On 27 August in Mombasa, Kenya, the extremist Islamic cleric Aboud Rogo Mohammed was killed by unknown assailants. Aboud Rogo had been added to the Somalia and Eritrea Sanctions Committee’s list of individuals subject to a travel ban, assets freeze and targeted arms embargo on 25 July. The report of the Somalia and Eritrea Monitoring Group (S/2012/544) identified Aboud Rogo as the ideological leader of Al Hijra, formerly known as the Muslim Youth Centre, and accused him of covertly funding the Islamist rebel group al-Shabaab while advocating the violent overthrow of the Government of Kenya and the derailment of the Somali peace process. A close associate of Aboud Rogo also residing in Kenya, Abubaker Shariff Ahmed, was added to the sanctions list on 23 August.
Three civilians (two boys aged 11 and 15, and a pregnant woman) were killed and four injured in the port city of Kismayo, stronghold of al-Shabaab, following shelling of the town by Kenyan naval forces on 11 August. (Though Kenya provides troops and resources to AMISOM, Kenya operates outside of the mission’s mandate.) As a battle for control of the town appeared imminent, the UN Humanitarian Coordinator for Somalia, Mark Bowden, expressed concern over the civilian casualties and reiterated his call for parties to the conflict to minimise its impact on civilians. Ultimately, a planned assault on the town by AMISOM was postponed following the crash of three Ugandan helicopters en route to Somalia to spearhead the assault on 12 August. A spokesperson for AMISOM reported that the mission had taken the port city of Merca, near Mogadishu, from al-Shabaab forces on 27 August.
Security Council members have been keeping abreast of developments in Somalia. On 7 August, they heard a briefing by the Department of Political Affairs, in which the approval of the constitution and selection of parliamentarians were discussed.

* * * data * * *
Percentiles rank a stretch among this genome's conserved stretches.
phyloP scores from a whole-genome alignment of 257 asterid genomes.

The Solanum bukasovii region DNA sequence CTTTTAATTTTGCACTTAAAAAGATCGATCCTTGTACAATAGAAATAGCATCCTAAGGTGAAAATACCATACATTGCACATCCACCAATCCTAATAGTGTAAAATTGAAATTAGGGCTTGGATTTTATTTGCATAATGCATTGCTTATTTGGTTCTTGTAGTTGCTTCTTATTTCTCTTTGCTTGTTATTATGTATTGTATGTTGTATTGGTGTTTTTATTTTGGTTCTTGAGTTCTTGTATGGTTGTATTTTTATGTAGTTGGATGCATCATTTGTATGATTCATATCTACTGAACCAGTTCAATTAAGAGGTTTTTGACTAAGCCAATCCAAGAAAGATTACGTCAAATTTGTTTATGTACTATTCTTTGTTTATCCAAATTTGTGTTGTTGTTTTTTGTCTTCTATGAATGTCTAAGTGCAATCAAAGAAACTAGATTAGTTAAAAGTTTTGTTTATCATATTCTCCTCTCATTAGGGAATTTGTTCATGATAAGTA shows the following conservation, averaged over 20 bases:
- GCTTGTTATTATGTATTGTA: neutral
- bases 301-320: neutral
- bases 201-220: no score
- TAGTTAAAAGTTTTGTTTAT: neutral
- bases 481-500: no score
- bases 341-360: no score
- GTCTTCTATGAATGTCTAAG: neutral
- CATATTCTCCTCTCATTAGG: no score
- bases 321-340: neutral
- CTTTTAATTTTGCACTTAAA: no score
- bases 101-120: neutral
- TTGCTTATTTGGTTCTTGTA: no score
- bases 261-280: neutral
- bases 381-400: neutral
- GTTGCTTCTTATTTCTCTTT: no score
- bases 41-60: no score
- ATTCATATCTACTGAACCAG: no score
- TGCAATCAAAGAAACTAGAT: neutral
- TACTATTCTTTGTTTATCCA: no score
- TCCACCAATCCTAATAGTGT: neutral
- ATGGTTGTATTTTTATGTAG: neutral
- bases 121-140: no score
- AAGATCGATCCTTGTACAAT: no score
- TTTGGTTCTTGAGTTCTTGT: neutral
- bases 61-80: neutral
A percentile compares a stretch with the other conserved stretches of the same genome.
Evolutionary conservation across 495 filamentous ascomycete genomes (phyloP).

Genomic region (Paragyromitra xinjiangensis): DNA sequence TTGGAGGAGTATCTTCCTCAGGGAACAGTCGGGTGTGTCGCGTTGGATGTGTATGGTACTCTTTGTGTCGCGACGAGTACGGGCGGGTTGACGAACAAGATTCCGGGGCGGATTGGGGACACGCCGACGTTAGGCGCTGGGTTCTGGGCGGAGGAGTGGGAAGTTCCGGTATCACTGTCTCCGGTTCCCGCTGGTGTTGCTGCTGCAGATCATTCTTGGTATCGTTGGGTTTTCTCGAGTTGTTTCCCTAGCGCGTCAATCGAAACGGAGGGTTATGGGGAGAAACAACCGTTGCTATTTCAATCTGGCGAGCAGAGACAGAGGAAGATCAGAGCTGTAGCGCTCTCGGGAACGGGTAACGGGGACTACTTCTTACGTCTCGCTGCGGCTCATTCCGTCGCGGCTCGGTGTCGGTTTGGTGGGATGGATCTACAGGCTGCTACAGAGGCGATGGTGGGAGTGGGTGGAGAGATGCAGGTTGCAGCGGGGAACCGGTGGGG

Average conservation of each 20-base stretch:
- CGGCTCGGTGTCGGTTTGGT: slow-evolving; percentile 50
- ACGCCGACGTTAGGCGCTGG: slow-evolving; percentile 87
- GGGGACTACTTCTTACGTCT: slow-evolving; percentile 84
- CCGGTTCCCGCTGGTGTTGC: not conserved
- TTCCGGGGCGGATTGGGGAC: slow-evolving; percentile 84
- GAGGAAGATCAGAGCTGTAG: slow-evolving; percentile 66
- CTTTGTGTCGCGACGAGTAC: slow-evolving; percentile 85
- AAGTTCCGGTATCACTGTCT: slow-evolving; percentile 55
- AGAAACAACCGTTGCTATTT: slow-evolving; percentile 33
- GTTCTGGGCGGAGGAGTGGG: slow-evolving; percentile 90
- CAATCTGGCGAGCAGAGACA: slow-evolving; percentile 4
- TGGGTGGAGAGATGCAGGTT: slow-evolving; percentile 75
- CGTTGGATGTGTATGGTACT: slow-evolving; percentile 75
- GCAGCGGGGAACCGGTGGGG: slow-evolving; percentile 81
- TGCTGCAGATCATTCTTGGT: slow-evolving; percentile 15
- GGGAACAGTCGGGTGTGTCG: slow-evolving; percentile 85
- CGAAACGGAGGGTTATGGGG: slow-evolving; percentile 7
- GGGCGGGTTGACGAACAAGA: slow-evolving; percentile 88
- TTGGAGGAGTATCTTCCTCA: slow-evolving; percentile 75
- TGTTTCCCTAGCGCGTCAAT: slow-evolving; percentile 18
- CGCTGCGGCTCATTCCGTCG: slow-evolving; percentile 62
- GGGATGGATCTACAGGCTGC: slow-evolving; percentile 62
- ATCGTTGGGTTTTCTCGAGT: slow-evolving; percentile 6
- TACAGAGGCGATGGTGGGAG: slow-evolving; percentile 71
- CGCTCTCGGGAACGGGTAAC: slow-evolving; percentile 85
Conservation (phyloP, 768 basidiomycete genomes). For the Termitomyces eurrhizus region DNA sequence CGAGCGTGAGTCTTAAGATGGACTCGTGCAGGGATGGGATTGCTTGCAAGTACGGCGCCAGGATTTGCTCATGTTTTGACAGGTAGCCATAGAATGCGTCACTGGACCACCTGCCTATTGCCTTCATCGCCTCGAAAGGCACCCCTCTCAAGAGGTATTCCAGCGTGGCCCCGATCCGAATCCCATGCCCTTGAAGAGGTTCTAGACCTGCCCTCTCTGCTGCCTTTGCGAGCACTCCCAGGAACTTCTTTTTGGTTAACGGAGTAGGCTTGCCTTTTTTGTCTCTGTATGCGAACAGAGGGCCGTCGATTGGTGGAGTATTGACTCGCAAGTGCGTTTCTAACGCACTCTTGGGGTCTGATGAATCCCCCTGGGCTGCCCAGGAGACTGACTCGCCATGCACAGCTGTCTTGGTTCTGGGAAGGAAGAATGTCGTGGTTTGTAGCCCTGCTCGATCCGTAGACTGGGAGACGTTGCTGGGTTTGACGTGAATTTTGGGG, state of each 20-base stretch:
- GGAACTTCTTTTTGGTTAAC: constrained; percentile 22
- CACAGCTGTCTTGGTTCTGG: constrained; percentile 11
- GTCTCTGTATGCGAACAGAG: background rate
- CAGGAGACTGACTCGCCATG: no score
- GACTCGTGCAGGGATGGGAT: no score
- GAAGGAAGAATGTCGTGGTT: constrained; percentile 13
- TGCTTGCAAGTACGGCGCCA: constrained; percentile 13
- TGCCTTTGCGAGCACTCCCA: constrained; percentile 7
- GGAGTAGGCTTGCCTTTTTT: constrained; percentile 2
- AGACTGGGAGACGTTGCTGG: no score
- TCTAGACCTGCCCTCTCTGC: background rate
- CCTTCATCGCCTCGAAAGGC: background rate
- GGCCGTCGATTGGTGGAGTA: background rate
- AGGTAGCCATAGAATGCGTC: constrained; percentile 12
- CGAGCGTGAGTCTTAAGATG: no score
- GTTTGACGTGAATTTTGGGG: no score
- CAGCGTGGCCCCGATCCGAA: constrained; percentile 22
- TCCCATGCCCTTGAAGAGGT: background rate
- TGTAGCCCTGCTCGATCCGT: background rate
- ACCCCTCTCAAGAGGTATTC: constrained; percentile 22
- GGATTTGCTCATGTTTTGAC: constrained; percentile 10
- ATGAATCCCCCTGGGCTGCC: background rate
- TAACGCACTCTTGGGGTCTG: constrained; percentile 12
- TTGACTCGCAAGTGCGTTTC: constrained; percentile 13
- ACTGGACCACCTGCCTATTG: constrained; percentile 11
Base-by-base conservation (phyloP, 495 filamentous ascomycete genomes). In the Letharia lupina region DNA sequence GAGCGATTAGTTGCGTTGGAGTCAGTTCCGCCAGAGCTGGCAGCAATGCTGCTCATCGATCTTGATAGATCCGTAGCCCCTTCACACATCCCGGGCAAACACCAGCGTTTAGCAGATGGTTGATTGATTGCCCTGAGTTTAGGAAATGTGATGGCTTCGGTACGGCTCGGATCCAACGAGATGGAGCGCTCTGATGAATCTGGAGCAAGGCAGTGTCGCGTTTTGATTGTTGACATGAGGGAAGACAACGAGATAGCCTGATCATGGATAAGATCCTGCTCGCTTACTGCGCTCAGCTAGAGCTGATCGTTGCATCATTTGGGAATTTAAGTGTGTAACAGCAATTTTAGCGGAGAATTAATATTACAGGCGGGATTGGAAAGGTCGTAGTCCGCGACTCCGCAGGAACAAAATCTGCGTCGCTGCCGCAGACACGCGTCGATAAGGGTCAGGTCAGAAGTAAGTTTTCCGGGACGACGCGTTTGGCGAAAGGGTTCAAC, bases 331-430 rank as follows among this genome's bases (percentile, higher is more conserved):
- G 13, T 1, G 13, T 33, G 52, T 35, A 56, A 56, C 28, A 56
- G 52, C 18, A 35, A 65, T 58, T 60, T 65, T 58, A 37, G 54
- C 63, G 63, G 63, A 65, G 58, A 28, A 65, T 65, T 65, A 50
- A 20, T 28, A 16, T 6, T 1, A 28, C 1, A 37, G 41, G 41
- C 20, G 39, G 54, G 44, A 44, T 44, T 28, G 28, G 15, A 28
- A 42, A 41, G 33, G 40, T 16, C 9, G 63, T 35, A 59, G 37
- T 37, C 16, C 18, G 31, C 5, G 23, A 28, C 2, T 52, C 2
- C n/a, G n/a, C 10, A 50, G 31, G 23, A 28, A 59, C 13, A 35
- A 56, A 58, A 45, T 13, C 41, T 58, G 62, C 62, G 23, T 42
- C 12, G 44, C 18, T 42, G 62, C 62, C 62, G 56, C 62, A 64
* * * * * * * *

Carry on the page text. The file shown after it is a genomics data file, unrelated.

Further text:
On 28 August the Security Council was briefed in consultations by Mahiga (via videoconferencing from Mogadishu) on the political situation in Somalia and the Secretary-General’s most recent report on Somalia (S/2012/643). In his report, the Secretary-General asserted his intention to conduct an inter-agency review of the UN presence in Somalia and present recommendations to the Council by the end of 2012. In a press statement on 29 August, Council members welcomed “recent landmark events in Somalia,” condemned instances of intimidation and corruption and underlined that the parliament should “elect a President without further delays.”
The primary issue for the Council is seeing through the transition from the TFG to a new provisional government.
A key issue will be whether or not specific objectives agreed by signatories to the 6 September 2011 Roadmap to ending the transition and in subsequent meetings fall by the wayside, such as the mandate that women receive 30 percent of all seats in new federal institutions (as agreed in February as part of the Garowe II Principles). (According to the most recent report of the Secretary-General, only 15 percent of new parliamentarians as of 15 August were women.)
Allegations of corruption within the new Somali government are a major issue for Council members.
As the new government continues to take shape, an issue for Council members will be how closely it resembles the outgoing TFG.
A key concern in September will be to make clear to the new Somali administration that past Security Council pronouncements addressed to the TFG continue to apply to the new authorities.